It’s time-consuming, it’s painful, but it’s useful. The skills tests LinkedIn offers are an amazing way to start building your LinkedIn profile and demonstrating you are kick starting your career. The quizzes take anywhere from 5 to 20 minutes and even allow you to narrow down your job search because it gives you more accurate suggestions based on the skill tests you’ve taken.

  1. Engage With Others

Just like we tell our clients, you must be active on social media. Engaging with your following by liking, commenting and reposting shows that you aren’t on LinkedIn just to find jobs. Engaging is a great way to participate in your industry more generally. You want your future employer to know that you care about the people you connect with and follow. This shows that you’re invested in your career and aren’t just in it for the money, but that you genuinely enjoy what you do.

  1. Cold Messaging 

Cold messaging is tedious and something that is debated. The truth is, it works 50% of the time. Cold messaging job recruiters or even people within your field who have your dream job is not only a smart way to gain connections but also helps you find out more about your career.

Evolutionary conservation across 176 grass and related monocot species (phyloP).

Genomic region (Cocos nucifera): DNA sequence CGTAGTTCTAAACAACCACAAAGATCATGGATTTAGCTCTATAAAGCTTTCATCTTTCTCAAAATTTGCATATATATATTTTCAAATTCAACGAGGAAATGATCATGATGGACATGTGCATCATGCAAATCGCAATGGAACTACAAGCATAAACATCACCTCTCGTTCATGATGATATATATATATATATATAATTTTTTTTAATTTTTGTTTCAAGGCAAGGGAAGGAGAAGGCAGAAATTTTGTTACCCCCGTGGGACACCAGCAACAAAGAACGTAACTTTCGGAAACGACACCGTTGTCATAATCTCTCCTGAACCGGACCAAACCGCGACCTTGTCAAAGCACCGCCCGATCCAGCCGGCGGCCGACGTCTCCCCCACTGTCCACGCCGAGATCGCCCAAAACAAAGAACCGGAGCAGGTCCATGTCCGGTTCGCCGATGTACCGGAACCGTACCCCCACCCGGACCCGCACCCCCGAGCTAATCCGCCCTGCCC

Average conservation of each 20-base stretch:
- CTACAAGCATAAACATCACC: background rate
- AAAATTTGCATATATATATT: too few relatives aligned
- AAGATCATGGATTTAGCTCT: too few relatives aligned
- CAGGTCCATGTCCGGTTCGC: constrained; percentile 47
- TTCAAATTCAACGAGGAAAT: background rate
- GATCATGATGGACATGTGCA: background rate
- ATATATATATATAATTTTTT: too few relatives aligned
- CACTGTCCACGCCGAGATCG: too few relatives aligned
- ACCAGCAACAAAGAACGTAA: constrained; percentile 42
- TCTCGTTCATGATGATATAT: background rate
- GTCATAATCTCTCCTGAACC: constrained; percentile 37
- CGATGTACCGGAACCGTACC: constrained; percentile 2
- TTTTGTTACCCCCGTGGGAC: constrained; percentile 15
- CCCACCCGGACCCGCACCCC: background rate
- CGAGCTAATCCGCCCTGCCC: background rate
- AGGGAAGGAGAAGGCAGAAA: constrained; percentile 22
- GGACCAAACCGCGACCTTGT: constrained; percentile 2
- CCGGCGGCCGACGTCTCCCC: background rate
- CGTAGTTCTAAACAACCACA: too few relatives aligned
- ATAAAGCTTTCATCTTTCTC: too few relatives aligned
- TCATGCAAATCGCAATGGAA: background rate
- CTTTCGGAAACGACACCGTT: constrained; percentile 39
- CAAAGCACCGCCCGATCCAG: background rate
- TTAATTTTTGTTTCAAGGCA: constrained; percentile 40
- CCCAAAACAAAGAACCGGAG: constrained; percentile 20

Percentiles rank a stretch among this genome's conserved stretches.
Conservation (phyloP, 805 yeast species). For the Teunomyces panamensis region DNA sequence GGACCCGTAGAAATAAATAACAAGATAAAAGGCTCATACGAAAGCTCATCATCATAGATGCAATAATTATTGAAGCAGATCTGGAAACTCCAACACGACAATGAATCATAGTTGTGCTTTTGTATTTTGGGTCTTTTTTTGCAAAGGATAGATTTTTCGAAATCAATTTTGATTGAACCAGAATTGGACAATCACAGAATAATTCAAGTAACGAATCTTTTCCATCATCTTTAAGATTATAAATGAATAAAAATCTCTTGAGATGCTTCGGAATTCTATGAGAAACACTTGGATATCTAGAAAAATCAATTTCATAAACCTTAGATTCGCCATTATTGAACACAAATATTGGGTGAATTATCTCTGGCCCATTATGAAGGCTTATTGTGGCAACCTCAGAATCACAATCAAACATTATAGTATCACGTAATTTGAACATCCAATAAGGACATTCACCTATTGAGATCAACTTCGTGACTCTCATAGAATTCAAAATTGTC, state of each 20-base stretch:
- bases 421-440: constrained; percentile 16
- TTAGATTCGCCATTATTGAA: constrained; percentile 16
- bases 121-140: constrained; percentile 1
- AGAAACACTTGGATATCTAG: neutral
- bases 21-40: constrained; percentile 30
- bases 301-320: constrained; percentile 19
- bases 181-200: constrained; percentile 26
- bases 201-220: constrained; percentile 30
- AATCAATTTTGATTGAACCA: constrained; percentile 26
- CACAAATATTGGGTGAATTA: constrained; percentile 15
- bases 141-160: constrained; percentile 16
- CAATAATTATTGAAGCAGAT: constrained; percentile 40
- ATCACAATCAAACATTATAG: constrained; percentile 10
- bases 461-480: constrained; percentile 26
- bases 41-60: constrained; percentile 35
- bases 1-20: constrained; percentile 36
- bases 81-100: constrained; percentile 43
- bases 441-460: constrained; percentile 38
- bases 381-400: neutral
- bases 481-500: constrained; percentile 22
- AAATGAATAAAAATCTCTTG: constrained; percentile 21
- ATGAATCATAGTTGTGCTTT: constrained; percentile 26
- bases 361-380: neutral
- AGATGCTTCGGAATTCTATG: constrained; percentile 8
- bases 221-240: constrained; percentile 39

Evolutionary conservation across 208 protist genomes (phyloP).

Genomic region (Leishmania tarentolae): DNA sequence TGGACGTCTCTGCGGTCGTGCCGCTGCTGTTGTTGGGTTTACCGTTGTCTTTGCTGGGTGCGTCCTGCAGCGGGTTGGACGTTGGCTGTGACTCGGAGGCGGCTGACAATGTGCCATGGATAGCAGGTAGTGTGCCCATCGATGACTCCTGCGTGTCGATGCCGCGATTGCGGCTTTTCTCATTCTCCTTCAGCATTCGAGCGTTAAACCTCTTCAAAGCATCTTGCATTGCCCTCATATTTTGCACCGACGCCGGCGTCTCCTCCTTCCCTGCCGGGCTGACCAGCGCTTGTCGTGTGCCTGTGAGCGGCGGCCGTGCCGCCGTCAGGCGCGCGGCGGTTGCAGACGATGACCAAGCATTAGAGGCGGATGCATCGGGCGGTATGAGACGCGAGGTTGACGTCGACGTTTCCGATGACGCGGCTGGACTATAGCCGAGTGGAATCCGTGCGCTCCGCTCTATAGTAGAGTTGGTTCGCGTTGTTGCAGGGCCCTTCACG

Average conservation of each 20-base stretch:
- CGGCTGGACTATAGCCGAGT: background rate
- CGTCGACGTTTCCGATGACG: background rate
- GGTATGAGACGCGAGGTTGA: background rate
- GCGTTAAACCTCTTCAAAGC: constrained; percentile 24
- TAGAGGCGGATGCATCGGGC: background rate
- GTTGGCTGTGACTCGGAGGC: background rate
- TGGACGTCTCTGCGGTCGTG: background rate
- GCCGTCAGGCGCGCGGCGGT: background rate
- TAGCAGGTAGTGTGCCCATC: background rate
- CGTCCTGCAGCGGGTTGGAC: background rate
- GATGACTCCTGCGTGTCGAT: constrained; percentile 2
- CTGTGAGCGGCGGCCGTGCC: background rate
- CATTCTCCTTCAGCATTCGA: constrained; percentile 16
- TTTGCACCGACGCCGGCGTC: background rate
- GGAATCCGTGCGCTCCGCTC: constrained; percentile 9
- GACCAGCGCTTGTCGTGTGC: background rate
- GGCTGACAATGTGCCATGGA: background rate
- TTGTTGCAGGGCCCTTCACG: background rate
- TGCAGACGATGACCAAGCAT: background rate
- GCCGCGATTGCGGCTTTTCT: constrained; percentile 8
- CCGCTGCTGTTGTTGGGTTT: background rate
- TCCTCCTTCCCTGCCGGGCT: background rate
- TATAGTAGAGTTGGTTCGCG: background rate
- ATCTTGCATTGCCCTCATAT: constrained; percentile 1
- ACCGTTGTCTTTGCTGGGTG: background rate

Asking questions about how others landed their current job, or even asking why they got into the career, helps you better understand the field you’re entering. If you’re lucky, it can end in an interview for a job. It’s not guaranteed that a cold message  will lead to an interview, but it’s a step in the right direction as you connect with more people and apply for jobs.

LinkedIn doesn’t have to be as scary as logging into Facebook for the first time. It can be simple, easy and helpful for networking and learning more about your career. These five simple tips take no longer than twenty minutes a day and can make your profile look like you are already a professional.
Remember, connect with everyone you may come into contact with, it could create opportunities that didn’t exist before. That being said, connect with me on LinkedIn. 🙂